Blacklist chief officer serves up bombshells in front of room full of workers

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Blacklister-in-chief Ian Kerr arrived at Parliament and left it again under police protection.

In the three-and-a-half hours in between, Kerr - who was accompanied by his wife, the former book-keeper of the Consulting Association - served up bombshell after bombshell in his evidence to the Scottish Affairs committee.

The room was packed with journalists along with workers who believe their lives were ruined because they were on his construction industry blacklist.

Such was the fear that he would be assaulted or ambushed, a police officer sat in on the evidence and committee chairman Ian Davidson MP made special pleas before and after Kerr spoke for the session not to be disrupted.

Kerr, who lives in the West Midlands and resembles a retired civil servant, said he had never properly spoken about the Consulting Association and had “kept his powder dry”.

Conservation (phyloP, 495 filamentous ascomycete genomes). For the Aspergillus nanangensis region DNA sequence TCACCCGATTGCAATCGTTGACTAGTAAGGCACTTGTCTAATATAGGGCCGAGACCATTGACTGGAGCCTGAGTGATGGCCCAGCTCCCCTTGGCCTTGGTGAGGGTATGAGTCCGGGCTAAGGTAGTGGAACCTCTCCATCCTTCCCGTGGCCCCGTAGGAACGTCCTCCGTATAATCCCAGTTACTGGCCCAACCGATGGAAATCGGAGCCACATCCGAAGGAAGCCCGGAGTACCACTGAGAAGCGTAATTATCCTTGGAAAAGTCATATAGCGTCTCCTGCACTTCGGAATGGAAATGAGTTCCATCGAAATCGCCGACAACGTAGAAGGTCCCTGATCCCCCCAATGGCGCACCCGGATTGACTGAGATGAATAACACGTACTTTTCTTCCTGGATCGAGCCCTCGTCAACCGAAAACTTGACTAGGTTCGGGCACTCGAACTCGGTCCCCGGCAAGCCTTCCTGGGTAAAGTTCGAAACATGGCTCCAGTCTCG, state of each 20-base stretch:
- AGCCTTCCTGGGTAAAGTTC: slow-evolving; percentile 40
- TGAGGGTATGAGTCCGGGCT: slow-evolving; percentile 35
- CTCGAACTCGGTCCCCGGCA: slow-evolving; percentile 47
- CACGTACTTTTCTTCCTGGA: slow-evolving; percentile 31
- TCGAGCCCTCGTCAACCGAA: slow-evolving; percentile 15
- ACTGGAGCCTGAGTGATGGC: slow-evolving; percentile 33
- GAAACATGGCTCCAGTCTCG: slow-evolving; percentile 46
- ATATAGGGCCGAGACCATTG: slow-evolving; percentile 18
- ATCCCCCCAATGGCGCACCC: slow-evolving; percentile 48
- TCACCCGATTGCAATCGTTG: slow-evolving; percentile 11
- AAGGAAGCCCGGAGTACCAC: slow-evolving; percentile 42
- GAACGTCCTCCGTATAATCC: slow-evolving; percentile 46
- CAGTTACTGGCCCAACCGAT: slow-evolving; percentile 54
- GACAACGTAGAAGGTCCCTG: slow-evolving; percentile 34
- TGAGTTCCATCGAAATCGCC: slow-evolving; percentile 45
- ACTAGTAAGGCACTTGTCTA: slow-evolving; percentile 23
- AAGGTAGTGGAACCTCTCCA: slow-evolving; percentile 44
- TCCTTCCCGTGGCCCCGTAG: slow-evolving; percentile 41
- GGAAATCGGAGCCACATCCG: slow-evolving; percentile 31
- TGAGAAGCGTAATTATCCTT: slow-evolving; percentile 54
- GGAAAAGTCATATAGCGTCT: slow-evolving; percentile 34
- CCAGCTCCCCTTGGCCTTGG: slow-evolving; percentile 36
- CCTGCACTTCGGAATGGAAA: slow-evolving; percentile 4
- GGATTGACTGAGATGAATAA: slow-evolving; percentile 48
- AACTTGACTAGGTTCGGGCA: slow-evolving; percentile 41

That proved an understatement. He rattled off name after name of the companies and individuals which had been involved and explained that he had made a good living as the Consulting Association’s chief officer, earning around £50,000 a year towards the end plus company car, life insurance and BUPA cover.

He admitted a history of spying on left-wing types dating back to the late 1960s when he worked for the Consulting Association’s predecessor, the Economic League, seeking out literature “which wouldn’t be found at WH Smiths” and attending meetings above pubs.

But Kerr also defended his actions, arguing that industrial relations laws had been lax and that anti-capitalists wanted to “bring companies to their knees”.

One of the most revealing moments came when Pamela Nash MP asked Kerr whether he was part of the official vetting operation for Irish workers on MoD projects.

There was a long pause before Kerr asked whether the question could be asked in private.

While he said he regretted “ruined lives” if that could be proven, he also agreed with the suggestion of MPs that contractors had hung him out to dry.

When all was said and done, the person Ian Kerr seemed to feel most sorry for was himself.